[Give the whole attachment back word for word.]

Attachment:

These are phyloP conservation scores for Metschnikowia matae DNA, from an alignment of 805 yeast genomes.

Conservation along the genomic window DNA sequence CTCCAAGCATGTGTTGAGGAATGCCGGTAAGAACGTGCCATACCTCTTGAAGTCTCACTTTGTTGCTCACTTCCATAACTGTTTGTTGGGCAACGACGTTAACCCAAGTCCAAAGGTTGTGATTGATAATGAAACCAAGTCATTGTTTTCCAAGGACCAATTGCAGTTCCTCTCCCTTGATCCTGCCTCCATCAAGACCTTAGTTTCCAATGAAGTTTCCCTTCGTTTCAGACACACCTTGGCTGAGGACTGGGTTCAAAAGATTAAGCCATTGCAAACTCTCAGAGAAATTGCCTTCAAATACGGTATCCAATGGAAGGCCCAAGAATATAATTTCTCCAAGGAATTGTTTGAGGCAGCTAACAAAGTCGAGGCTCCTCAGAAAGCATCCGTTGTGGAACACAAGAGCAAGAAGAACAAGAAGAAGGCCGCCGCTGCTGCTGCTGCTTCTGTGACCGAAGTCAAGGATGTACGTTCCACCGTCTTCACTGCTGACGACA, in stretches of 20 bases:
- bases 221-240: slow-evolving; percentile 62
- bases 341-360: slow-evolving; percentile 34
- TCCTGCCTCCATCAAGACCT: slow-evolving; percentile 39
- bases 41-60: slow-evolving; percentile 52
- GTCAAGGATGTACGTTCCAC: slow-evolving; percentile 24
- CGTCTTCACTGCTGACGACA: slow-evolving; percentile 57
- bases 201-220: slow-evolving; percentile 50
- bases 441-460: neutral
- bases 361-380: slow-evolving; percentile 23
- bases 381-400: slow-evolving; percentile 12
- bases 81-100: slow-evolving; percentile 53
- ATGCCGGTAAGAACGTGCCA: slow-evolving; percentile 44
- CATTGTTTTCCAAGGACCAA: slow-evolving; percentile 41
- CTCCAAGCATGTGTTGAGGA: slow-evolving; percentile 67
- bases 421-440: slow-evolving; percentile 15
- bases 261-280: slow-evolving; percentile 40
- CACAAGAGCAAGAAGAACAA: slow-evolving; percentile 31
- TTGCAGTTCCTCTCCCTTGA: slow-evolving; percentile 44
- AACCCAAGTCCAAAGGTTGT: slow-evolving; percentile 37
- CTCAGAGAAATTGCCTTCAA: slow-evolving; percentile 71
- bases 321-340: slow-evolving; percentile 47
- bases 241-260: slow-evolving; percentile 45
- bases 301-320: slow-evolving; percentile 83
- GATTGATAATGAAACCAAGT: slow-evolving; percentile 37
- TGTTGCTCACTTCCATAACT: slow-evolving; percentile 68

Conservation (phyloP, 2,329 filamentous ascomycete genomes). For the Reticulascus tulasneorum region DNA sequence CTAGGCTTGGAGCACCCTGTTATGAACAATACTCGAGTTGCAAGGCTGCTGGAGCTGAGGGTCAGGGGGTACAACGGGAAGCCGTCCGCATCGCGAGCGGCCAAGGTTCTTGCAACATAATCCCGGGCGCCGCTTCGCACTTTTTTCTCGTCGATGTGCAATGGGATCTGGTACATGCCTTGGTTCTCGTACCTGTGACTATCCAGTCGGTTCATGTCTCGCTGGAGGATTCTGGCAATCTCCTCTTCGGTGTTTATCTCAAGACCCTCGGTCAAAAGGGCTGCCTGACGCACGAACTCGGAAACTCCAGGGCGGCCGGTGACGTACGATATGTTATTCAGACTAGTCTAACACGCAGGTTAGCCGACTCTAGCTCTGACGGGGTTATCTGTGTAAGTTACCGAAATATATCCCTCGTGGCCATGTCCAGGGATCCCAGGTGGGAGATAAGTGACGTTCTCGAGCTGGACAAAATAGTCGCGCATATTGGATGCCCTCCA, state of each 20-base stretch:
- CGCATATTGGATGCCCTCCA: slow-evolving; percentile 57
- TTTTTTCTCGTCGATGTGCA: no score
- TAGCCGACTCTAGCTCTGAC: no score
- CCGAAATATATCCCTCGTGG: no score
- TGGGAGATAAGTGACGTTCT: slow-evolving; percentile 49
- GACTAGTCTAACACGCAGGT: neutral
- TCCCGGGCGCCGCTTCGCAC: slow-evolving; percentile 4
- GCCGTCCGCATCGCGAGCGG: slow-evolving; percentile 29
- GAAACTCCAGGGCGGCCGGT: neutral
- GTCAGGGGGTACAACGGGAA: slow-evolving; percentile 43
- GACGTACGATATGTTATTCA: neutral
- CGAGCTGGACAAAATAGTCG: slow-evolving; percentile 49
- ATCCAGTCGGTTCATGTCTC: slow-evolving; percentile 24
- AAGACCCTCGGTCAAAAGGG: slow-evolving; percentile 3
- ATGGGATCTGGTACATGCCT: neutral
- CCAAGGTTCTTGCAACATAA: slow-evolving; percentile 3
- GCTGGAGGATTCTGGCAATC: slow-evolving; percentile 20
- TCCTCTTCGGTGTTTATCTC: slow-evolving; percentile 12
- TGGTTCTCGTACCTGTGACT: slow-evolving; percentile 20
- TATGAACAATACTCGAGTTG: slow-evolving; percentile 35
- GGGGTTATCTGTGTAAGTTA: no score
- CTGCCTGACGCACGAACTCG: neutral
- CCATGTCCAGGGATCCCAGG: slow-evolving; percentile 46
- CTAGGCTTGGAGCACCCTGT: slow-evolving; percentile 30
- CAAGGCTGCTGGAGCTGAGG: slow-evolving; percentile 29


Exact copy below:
These are phyloP conservation scores for Metschnikowia matae DNA, from an alignment of 805 yeast genomes.

Conservation along the genomic window DNA sequence CTCCAAGCATGTGTTGAGGAATGCCGGTAAGAACGTGCCATACCTCTTGAAGTCTCACTTTGTTGCTCACTTCCATAACTGTTTGTTGGGCAACGACGTTAACCCAAGTCCAAAGGTTGTGATTGATAATGAAACCAAGTCATTGTTTTCCAAGGACCAATTGCAGTTCCTCTCCCTTGATCCTGCCTCCATCAAGACCTTAGTTTCCAATGAAGTTTCCCTTCGTTTCAGACACACCTTGGCTGAGGACTGGGTTCAAAAGATTAAGCCATTGCAAACTCTCAGAGAAATTGCCTTCAAATACGGTATCCAATGGAAGGCCCAAGAATATAATTTCTCCAAGGAATTGTTTGAGGCAGCTAACAAAGTCGAGGCTCCTCAGAAAGCATCCGTTGTGGAACACAAGAGCAAGAAGAACAAGAAGAAGGCCGCCGCTGCTGCTGCTGCTTCTGTGACCGAAGTCAAGGATGTACGTTCCACCGTCTTCACTGCTGACGACA, in stretches of 20 bases:
- bases 221-240: slow-evolving; percentile 62
- bases 341-360: slow-evolving; percentile 34
- TCCTGCCTCCATCAAGACCT: slow-evolving; percentile 39
- bases 41-60: slow-evolving; percentile 52
- GTCAAGGATGTACGTTCCAC: slow-evolving; percentile 24
- CGTCTTCACTGCTGACGACA: slow-evolving; percentile 57
- bases 201-220: slow-evolving; percentile 50
- bases 441-460: neutral
- bases 361-380: slow-evolving; percentile 23
- bases 381-400: slow-evolving; percentile 12
- bases 81-100: slow-evolving; percentile 53
- ATGCCGGTAAGAACGTGCCA: slow-evolving; percentile 44
- CATTGTTTTCCAAGGACCAA: slow-evolving; percentile 41
- CTCCAAGCATGTGTTGAGGA: slow-evolving; percentile 67
- bases 421-440: slow-evolving; percentile 15
- bases 261-280: slow-evolving; percentile 40
- CACAAGAGCAAGAAGAACAA: slow-evolving; percentile 31
- TTGCAGTTCCTCTCCCTTGA: slow-evolving; percentile 44
- AACCCAAGTCCAAAGGTTGT: slow-evolving; percentile 37
- CTCAGAGAAATTGCCTTCAA: slow-evolving; percentile 71
- bases 321-340: slow-evolving; percentile 47
- bases 241-260: slow-evolving; percentile 45
- bases 301-320: slow-evolving; percentile 83
- GATTGATAATGAAACCAAGT: slow-evolving; percentile 37
- TGTTGCTCACTTCCATAACT: slow-evolving; percentile 68

Conservation (phyloP, 2,329 filamentous ascomycete genomes). For the Reticulascus tulasneorum region DNA sequence CTAGGCTTGGAGCACCCTGTTATGAACAATACTCGAGTTGCAAGGCTGCTGGAGCTGAGGGTCAGGGGGTACAACGGGAAGCCGTCCGCATCGCGAGCGGCCAAGGTTCTTGCAACATAATCCCGGGCGCCGCTTCGCACTTTTTTCTCGTCGATGTGCAATGGGATCTGGTACATGCCTTGGTTCTCGTACCTGTGACTATCCAGTCGGTTCATGTCTCGCTGGAGGATTCTGGCAATCTCCTCTTCGGTGTTTATCTCAAGACCCTCGGTCAAAAGGGCTGCCTGACGCACGAACTCGGAAACTCCAGGGCGGCCGGTGACGTACGATATGTTATTCAGACTAGTCTAACACGCAGGTTAGCCGACTCTAGCTCTGACGGGGTTATCTGTGTAAGTTACCGAAATATATCCCTCGTGGCCATGTCCAGGGATCCCAGGTGGGAGATAAGTGACGTTCTCGAGCTGGACAAAATAGTCGCGCATATTGGATGCCCTCCA, state of each 20-base stretch:
- CGCATATTGGATGCCCTCCA: slow-evolving; percentile 57
- TTTTTTCTCGTCGATGTGCA: no score
- TAGCCGACTCTAGCTCTGAC: no score
- CCGAAATATATCCCTCGTGG: no score
- TGGGAGATAAGTGACGTTCT: slow-evolving; percentile 49
- GACTAGTCTAACACGCAGGT: neutral
- TCCCGGGCGCCGCTTCGCAC: slow-evolving; percentile 4
- GCCGTCCGCATCGCGAGCGG: slow-evolving; percentile 29
- GAAACTCCAGGGCGGCCGGT: neutral
- GTCAGGGGGTACAACGGGAA: slow-evolving; percentile 43
- GACGTACGATATGTTATTCA: neutral
- CGAGCTGGACAAAATAGTCG: slow-evolving; percentile 49
- ATCCAGTCGGTTCATGTCTC: slow-evolving; percentile 24
- AAGACCCTCGGTCAAAAGGG: slow-evolving; percentile 3
- ATGGGATCTGGTACATGCCT: neutral
- CCAAGGTTCTTGCAACATAA: slow-evolving; percentile 3
- GCTGGAGGATTCTGGCAATC: slow-evolving; percentile 20
- TCCTCTTCGGTGTTTATCTC: slow-evolving; percentile 12
- TGGTTCTCGTACCTGTGACT: slow-evolving; percentile 20
- TATGAACAATACTCGAGTTG: slow-evolving; percentile 35
- GGGGTTATCTGTGTAAGTTA: no score
- CTGCCTGACGCACGAACTCG: neutral
- CCATGTCCAGGGATCCCAGG: slow-evolving; percentile 46
- CTAGGCTTGGAGCACCCTGT: slow-evolving; percentile 30
- CAAGGCTGCTGGAGCTGAGG: slow-evolving; percentile 29